I was lost that night. Sly was our fourth dog to die since February, and it seemed like I was in a nightmare that I couldn’t wake up from. There had been nothing wrong with Sly. I couldn’t save him. And I was going to lose Crisco too, my best friend.
On Tuesday, Bank It moved in. No, I didn’t have a moment of weakness and let him in. He decided that he was moving in.
The kennel is separated from the main part of the house by one of those half-doors. It’s a pretty high one, and the kennel is also down one step from the main house. So together, they make about a chest-high barrier. No dog has ever challenged this, and over 80 have lived out there. At least, no one ever challenged it until Bank It. He thought to himself, “I’m going to get over that,” and he did.
And he did it again every time we tried to put him back out there. I watched it once. He put his front feet up on the top of the door (which even by itself is fairly impressive because it is, as I said, quite high). Then, he stepped his back feet up onto the step. Then, like a gymnast, he hopped his back feet up along side his front feet on the top of the door and vaulted himself over like it was nothing.
And that was pretty much that. I needed him and he came. He acted like he had lived here all along. He lounged on the couch. He licked our faces and bit our noses. He had been living out in the kennel for a couple months, but for some reason he chose Tuesday as the day he would move into the house. We named him Hank.
He has continued to be a giant pain, but so far it has mostly just cheered me up. We lost Crisco a week after Sly. That was something I had been afraid of for a long time. I had nightmares about losing Crisco. I loved him more than anything in the world. Crisco has slept next to me in our bed for 7 years.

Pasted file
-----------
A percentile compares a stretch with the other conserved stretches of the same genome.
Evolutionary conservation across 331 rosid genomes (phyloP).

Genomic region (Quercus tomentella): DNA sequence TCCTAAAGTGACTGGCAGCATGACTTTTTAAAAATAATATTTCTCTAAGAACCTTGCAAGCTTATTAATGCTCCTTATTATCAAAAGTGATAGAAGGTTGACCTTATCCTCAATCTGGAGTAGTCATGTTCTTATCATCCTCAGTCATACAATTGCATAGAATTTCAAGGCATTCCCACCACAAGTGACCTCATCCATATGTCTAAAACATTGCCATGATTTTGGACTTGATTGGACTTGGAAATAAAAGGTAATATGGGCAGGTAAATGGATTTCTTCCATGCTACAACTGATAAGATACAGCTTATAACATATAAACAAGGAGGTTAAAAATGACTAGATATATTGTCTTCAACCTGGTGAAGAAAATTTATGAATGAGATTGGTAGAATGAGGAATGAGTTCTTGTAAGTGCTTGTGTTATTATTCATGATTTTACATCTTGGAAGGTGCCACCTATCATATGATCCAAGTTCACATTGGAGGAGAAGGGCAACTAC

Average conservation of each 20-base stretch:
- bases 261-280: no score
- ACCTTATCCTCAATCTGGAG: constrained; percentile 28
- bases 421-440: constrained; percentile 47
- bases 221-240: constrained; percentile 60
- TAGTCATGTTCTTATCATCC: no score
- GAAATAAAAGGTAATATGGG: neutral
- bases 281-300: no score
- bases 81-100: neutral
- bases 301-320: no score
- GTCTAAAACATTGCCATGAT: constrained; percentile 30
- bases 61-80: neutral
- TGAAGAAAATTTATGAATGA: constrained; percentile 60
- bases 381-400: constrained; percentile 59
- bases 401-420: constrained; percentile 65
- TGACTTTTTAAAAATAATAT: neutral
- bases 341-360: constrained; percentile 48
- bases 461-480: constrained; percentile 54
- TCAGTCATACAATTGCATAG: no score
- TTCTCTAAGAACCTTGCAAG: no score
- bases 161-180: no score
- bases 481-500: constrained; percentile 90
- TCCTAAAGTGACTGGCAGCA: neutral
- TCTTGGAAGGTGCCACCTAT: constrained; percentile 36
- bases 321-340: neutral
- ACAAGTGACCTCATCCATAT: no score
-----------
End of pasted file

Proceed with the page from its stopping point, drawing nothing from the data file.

Hank slept with me that night and has ever since. On the day of Crisco’s cremation service (the day after his death), I was dreading walking into the house for the first time without Crisco at the gate to greet me. But I never had to think about that moment, because as soon as I walked into the house, Hank was there. And I mean, right there, on the wrong side of the gate. Immediate goofy distraction: “Hank, what the heck are you doing here?” I walked farther in to find something that would distract me for the next half hour too: Hank had knocked over a sculpture and shredded a fake plant and its pot all over the living room floor.
“Good boy,” I told him.
I had agonized over whether to keep him, whether to let such an adoptable dog take up a “spot” here when we could go and get a senior dog who had been waiting a long time instead. But it turned out that I needed him. Not that he could replace my boys, Sly and Crisco, not for a minute. But he could help me see that the world didn’t end, and that there might be happiness again someday, even though I miss those guys every minute. And that’s the story of Hank, our accident.